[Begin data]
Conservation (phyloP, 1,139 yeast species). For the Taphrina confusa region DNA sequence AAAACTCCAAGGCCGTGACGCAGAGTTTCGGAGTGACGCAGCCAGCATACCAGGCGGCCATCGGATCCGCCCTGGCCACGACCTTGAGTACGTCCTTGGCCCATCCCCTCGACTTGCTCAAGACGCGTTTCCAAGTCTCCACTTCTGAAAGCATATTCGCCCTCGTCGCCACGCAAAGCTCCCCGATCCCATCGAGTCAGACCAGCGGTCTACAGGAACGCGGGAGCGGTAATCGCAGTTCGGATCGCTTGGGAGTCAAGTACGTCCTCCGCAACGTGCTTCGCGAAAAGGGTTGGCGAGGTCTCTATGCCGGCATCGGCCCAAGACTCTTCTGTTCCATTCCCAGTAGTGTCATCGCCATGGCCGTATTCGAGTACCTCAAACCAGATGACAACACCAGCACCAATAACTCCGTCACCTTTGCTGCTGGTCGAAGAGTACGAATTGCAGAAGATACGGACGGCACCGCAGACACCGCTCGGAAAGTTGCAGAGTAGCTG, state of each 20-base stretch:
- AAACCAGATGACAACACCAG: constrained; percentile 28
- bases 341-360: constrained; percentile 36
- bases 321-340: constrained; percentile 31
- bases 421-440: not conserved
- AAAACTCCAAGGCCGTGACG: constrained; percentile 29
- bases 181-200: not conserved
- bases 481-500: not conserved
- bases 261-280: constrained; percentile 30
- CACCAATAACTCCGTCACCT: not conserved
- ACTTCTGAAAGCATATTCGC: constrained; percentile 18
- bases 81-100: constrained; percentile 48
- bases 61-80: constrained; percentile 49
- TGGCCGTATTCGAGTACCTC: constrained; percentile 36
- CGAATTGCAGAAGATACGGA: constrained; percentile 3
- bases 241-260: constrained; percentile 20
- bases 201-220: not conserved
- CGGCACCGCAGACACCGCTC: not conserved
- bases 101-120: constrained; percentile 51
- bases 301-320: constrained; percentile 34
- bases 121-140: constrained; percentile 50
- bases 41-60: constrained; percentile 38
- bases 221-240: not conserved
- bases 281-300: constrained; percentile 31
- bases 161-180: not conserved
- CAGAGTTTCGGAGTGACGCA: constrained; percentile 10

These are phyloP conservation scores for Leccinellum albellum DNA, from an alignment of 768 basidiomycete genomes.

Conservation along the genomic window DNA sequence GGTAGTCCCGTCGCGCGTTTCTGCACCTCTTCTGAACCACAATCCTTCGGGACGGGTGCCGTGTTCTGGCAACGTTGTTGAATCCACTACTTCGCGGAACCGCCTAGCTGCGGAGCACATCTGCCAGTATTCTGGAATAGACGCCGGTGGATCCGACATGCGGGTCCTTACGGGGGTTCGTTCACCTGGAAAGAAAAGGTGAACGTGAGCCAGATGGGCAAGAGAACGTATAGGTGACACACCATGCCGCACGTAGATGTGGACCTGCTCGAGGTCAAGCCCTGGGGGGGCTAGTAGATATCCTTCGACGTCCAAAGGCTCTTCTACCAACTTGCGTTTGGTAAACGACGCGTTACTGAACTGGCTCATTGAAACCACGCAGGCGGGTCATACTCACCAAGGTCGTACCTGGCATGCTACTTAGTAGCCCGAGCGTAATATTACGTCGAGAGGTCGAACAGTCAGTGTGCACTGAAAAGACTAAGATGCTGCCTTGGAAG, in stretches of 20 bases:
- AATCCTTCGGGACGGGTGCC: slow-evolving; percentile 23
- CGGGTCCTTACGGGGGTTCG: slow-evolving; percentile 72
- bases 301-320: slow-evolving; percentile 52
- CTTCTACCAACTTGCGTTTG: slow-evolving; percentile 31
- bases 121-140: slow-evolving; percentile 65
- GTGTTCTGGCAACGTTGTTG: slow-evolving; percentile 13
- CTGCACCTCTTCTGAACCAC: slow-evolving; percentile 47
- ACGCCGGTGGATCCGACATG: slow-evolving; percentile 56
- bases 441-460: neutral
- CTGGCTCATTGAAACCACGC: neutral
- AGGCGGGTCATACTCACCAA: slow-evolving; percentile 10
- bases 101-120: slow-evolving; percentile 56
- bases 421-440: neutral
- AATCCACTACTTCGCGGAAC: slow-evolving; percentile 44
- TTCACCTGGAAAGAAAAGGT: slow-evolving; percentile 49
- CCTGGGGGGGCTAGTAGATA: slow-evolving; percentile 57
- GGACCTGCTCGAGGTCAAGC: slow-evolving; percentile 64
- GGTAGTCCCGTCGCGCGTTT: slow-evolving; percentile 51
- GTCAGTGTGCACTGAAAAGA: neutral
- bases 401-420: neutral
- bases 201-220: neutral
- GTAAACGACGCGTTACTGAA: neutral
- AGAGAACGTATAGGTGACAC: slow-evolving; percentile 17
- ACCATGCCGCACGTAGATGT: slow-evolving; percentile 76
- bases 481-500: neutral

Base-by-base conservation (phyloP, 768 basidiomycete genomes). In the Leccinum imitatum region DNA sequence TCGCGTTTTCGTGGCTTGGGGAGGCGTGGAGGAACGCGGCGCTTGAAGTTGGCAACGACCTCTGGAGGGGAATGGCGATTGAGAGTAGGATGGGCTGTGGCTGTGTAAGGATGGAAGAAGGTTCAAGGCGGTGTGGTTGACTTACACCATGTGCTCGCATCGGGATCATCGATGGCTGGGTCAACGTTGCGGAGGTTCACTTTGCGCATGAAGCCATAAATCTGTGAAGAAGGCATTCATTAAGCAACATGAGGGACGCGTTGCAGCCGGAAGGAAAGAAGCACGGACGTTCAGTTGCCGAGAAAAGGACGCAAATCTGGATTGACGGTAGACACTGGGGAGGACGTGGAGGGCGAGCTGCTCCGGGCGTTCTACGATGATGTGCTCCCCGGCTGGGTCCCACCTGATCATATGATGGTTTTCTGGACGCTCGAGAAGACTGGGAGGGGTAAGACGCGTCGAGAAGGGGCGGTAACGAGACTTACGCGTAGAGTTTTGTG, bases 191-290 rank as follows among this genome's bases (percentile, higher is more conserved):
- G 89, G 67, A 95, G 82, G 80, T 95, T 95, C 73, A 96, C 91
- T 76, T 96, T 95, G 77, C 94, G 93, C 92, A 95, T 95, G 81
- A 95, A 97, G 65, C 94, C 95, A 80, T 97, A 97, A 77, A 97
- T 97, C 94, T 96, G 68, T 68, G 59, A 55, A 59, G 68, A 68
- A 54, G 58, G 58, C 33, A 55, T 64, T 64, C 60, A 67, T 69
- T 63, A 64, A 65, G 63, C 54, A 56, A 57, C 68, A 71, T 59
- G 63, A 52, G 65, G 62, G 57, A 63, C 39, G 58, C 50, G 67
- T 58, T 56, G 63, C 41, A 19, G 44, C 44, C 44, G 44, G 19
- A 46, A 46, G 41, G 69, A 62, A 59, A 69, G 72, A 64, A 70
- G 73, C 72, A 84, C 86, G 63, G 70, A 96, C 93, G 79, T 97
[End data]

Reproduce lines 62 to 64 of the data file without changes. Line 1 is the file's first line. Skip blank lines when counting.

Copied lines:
- T 58, T 56, G 63, C 41, A 19, G 44, C 44, C 44, G 44, G 19
- A 46, A 46, G 41, G 69, A 62, A 59, A 69, G 72, A 64, A 70
- G 73, C 72, A 84, C 86, G 63, G 70, A 96, C 93, G 79, T 97